Drawing More Than Just Conclusions

, , , , | Hopeless | February 22, 2018

Our library has become an after-school hangout for kids and teens, which we encourage with programs and activities. One group of kids in particular have become regulars; they stop by every day after school to check out movies and play games on our computers, and they have a reputation for being loud and somewhat obnoxious.

We have a fairly lax dress-code at work, as well, so one day I’m shelving books while wearing a T-shirt with a video game character on it. Three kids from this group spot my shirt and immediately begin to follow me around asking questions: “Do you play [Game]?” “Which character’s your favorite?” “Can we download [Game] onto the library computers?” “Do you think [Game]’s scary?” I answer questions for a while, then tell the kids I have to go back to work.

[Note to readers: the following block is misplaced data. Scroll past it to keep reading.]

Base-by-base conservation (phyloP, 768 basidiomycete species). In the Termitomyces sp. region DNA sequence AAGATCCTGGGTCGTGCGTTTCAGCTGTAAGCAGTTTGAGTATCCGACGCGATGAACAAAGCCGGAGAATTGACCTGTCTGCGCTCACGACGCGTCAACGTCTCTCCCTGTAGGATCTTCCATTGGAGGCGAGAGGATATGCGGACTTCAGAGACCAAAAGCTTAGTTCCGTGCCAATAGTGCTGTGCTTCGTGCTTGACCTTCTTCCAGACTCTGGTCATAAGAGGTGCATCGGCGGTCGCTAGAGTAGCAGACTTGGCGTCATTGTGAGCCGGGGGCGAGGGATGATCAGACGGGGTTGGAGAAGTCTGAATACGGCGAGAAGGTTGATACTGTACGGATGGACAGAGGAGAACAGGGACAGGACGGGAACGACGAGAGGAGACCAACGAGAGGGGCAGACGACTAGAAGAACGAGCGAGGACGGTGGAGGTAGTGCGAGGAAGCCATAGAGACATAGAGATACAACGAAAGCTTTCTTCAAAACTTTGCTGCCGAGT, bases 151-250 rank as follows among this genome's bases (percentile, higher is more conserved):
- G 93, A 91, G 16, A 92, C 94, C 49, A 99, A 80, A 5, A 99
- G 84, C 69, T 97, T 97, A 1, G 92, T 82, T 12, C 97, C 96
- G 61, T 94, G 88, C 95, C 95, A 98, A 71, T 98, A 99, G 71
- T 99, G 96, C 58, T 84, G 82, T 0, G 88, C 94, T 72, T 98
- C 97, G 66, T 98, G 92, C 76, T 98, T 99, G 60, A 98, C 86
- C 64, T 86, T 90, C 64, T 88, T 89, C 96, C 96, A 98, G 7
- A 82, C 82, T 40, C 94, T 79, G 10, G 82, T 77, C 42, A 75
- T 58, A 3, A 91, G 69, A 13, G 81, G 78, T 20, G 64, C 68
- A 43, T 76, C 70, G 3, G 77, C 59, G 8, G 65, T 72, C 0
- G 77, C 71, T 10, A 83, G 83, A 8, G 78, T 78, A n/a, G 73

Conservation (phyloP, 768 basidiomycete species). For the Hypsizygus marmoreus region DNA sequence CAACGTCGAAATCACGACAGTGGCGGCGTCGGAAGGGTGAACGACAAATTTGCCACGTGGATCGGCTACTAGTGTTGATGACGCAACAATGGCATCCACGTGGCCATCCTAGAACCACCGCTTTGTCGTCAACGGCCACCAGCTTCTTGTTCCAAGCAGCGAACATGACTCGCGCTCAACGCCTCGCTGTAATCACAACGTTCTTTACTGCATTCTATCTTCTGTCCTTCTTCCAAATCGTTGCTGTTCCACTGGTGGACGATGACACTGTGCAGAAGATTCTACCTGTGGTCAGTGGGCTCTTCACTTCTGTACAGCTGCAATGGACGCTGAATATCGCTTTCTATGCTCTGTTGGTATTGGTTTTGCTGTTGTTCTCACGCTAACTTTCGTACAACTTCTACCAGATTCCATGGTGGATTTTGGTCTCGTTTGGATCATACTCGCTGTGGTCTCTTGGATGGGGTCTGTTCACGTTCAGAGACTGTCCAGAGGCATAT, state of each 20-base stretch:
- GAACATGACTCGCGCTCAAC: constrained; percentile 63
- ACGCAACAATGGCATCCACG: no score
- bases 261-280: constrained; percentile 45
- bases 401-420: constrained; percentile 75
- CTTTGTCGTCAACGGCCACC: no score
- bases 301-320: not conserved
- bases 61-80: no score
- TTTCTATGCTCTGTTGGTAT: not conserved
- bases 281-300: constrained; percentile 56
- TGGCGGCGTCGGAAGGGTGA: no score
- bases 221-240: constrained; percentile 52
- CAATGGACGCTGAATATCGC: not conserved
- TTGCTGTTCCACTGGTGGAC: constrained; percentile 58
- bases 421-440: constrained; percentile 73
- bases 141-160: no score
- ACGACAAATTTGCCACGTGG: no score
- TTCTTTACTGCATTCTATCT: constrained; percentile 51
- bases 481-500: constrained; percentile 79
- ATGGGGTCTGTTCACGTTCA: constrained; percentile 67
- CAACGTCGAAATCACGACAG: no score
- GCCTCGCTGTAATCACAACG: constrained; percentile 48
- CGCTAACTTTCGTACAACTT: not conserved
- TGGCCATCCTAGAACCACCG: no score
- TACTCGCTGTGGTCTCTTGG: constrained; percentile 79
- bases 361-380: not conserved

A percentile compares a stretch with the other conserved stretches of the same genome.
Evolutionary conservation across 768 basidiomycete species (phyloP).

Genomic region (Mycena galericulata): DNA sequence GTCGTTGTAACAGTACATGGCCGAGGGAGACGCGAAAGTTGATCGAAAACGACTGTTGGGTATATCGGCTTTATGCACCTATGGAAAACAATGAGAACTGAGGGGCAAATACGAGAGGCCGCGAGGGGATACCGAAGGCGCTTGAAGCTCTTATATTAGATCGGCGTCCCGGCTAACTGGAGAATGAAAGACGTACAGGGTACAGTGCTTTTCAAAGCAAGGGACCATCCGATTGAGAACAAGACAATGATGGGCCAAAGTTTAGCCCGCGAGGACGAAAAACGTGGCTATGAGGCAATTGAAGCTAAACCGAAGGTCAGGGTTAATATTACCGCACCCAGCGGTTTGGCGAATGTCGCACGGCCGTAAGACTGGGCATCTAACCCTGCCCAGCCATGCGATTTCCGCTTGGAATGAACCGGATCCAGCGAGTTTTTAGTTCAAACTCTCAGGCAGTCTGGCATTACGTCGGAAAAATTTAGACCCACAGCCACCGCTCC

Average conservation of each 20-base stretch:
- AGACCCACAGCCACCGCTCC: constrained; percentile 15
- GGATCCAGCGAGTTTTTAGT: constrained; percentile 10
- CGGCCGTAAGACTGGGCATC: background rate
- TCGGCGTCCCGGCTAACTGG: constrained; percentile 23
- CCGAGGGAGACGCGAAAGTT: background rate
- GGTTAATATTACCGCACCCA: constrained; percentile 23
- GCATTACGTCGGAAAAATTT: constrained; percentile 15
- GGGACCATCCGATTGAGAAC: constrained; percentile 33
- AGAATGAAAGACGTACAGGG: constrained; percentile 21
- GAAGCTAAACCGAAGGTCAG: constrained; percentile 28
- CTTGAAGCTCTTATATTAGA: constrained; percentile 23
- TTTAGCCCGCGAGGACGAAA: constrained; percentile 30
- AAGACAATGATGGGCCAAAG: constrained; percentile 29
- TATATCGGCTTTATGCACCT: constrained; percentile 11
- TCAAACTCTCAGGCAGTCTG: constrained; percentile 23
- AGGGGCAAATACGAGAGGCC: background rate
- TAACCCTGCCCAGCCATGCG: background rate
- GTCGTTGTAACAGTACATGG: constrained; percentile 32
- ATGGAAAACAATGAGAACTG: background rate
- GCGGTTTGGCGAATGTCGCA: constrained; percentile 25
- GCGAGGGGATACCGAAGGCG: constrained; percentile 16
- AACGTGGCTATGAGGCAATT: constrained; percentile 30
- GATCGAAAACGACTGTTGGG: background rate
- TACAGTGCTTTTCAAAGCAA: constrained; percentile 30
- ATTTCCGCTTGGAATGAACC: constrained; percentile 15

The next day, when this group of kids comes in, the three kids who were full of questions the day before come up to me and hand me pieces of paper. Each one of them drew me pictures of the characters from that game as presents. I felt both touched and very guilty for complaining earlier to a co-worker about how obnoxious these kids were.

The pictures are now taped to my desk. And while these kids can still be annoying at times, I know their hearts are in the right place.

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